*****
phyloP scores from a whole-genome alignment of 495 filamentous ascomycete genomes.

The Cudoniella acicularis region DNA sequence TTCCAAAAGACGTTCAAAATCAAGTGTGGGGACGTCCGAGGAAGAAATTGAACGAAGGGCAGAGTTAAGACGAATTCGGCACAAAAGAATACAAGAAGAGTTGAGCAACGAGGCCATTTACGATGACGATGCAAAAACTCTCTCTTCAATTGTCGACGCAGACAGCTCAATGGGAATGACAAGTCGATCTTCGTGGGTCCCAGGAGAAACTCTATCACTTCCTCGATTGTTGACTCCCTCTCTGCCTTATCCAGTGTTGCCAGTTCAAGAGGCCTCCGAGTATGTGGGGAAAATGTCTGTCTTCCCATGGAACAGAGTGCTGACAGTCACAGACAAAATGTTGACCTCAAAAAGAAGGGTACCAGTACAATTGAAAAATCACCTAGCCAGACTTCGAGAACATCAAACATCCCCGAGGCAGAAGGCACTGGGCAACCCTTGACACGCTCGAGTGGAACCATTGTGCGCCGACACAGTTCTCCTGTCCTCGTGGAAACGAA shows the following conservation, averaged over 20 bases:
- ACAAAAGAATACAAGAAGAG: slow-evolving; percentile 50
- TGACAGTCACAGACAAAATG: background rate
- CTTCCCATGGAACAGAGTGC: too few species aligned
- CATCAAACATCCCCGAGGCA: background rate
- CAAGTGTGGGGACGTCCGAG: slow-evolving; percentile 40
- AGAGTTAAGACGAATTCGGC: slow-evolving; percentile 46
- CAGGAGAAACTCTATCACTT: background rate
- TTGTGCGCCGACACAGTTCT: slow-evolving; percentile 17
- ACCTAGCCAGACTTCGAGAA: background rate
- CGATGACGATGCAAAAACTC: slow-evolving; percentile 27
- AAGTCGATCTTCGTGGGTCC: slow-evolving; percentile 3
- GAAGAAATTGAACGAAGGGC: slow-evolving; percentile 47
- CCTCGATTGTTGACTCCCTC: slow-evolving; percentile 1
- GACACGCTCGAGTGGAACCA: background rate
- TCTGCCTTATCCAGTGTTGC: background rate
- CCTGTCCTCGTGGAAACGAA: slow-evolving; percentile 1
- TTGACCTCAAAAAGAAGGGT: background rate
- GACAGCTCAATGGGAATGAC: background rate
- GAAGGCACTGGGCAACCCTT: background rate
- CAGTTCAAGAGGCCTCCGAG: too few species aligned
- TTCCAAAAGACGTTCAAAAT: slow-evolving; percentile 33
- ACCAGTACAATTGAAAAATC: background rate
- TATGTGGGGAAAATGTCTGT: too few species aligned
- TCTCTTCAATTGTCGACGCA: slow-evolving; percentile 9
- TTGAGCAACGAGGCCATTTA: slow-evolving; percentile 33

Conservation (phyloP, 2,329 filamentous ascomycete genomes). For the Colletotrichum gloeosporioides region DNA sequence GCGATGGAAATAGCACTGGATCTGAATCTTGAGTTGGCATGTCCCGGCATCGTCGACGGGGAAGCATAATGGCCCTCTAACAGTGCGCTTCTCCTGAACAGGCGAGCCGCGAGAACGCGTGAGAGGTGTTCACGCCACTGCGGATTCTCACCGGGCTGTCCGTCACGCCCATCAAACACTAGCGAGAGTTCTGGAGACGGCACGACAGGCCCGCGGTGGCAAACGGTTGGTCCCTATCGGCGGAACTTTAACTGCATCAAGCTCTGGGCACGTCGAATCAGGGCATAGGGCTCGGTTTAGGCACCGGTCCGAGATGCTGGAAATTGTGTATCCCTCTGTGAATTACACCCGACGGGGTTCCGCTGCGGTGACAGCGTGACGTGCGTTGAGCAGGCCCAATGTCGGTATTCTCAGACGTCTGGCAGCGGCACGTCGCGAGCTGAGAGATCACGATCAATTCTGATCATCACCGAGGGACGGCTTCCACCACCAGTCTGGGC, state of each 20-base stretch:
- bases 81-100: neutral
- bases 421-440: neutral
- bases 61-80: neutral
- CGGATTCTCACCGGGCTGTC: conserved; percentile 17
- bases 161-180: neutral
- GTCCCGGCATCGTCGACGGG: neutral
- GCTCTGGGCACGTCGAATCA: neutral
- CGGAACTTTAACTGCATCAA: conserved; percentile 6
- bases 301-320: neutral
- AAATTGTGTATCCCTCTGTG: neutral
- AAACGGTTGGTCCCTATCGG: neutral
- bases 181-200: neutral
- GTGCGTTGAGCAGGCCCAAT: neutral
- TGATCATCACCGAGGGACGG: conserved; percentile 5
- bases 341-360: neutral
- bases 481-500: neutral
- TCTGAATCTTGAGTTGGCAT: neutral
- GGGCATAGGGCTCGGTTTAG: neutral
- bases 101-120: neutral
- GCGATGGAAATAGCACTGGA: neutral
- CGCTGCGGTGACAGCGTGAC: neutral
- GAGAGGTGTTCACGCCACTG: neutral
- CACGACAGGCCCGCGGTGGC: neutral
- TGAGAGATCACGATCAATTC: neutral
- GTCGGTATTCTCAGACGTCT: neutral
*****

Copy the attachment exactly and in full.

phyloP scores from a whole-genome alignment of 495 filamentous ascomycete genomes.

The Cudoniella acicularis region DNA sequence TTCCAAAAGACGTTCAAAATCAAGTGTGGGGACGTCCGAGGAAGAAATTGAACGAAGGGCAGAGTTAAGACGAATTCGGCACAAAAGAATACAAGAAGAGTTGAGCAACGAGGCCATTTACGATGACGATGCAAAAACTCTCTCTTCAATTGTCGACGCAGACAGCTCAATGGGAATGACAAGTCGATCTTCGTGGGTCCCAGGAGAAACTCTATCACTTCCTCGATTGTTGACTCCCTCTCTGCCTTATCCAGTGTTGCCAGTTCAAGAGGCCTCCGAGTATGTGGGGAAAATGTCTGTCTTCCCATGGAACAGAGTGCTGACAGTCACAGACAAAATGTTGACCTCAAAAAGAAGGGTACCAGTACAATTGAAAAATCACCTAGCCAGACTTCGAGAACATCAAACATCCCCGAGGCAGAAGGCACTGGGCAACCCTTGACACGCTCGAGTGGAACCATTGTGCGCCGACACAGTTCTCCTGTCCTCGTGGAAACGAA shows the following conservation, averaged over 20 bases:
- ACAAAAGAATACAAGAAGAG: slow-evolving; percentile 50
- TGACAGTCACAGACAAAATG: background rate
- CTTCCCATGGAACAGAGTGC: too few species aligned
- CATCAAACATCCCCGAGGCA: background rate
- CAAGTGTGGGGACGTCCGAG: slow-evolving; percentile 40
- AGAGTTAAGACGAATTCGGC: slow-evolving; percentile 46
- CAGGAGAAACTCTATCACTT: background rate
- TTGTGCGCCGACACAGTTCT: slow-evolving; percentile 17
- ACCTAGCCAGACTTCGAGAA: background rate
- CGATGACGATGCAAAAACTC: slow-evolving; percentile 27
- AAGTCGATCTTCGTGGGTCC: slow-evolving; percentile 3
- GAAGAAATTGAACGAAGGGC: slow-evolving; percentile 47
- CCTCGATTGTTGACTCCCTC: slow-evolving; percentile 1
- GACACGCTCGAGTGGAACCA: background rate
- TCTGCCTTATCCAGTGTTGC: background rate
- CCTGTCCTCGTGGAAACGAA: slow-evolving; percentile 1
- TTGACCTCAAAAAGAAGGGT: background rate
- GACAGCTCAATGGGAATGAC: background rate
- GAAGGCACTGGGCAACCCTT: background rate
- CAGTTCAAGAGGCCTCCGAG: too few species aligned
- TTCCAAAAGACGTTCAAAAT: slow-evolving; percentile 33
- ACCAGTACAATTGAAAAATC: background rate
- TATGTGGGGAAAATGTCTGT: too few species aligned
- TCTCTTCAATTGTCGACGCA: slow-evolving; percentile 9
- TTGAGCAACGAGGCCATTTA: slow-evolving; percentile 33

Conservation (phyloP, 2,329 filamentous ascomycete genomes). For the Colletotrichum gloeosporioides region DNA sequence GCGATGGAAATAGCACTGGATCTGAATCTTGAGTTGGCATGTCCCGGCATCGTCGACGGGGAAGCATAATGGCCCTCTAACAGTGCGCTTCTCCTGAACAGGCGAGCCGCGAGAACGCGTGAGAGGTGTTCACGCCACTGCGGATTCTCACCGGGCTGTCCGTCACGCCCATCAAACACTAGCGAGAGTTCTGGAGACGGCACGACAGGCCCGCGGTGGCAAACGGTTGGTCCCTATCGGCGGAACTTTAACTGCATCAAGCTCTGGGCACGTCGAATCAGGGCATAGGGCTCGGTTTAGGCACCGGTCCGAGATGCTGGAAATTGTGTATCCCTCTGTGAATTACACCCGACGGGGTTCCGCTGCGGTGACAGCGTGACGTGCGTTGAGCAGGCCCAATGTCGGTATTCTCAGACGTCTGGCAGCGGCACGTCGCGAGCTGAGAGATCACGATCAATTCTGATCATCACCGAGGGACGGCTTCCACCACCAGTCTGGGC, state of each 20-base stretch:
- bases 81-100: neutral
- bases 421-440: neutral
- bases 61-80: neutral
- CGGATTCTCACCGGGCTGTC: conserved; percentile 17
- bases 161-180: neutral
- GTCCCGGCATCGTCGACGGG: neutral
- GCTCTGGGCACGTCGAATCA: neutral
- CGGAACTTTAACTGCATCAA: conserved; percentile 6
- bases 301-320: neutral
- AAATTGTGTATCCCTCTGTG: neutral
- AAACGGTTGGTCCCTATCGG: neutral
- bases 181-200: neutral
- GTGCGTTGAGCAGGCCCAAT: neutral
- TGATCATCACCGAGGGACGG: conserved; percentile 5
- bases 341-360: neutral
- bases 481-500: neutral
- TCTGAATCTTGAGTTGGCAT: neutral
- GGGCATAGGGCTCGGTTTAG: neutral
- bases 101-120: neutral
- GCGATGGAAATAGCACTGGA: neutral
- CGCTGCGGTGACAGCGTGAC: neutral
- GAGAGGTGTTCACGCCACTG: neutral
- CACGACAGGCCCGCGGTGGC: neutral
- TGAGAGATCACGATCAATTC: neutral
- GTCGGTATTCTCAGACGTCT: neutral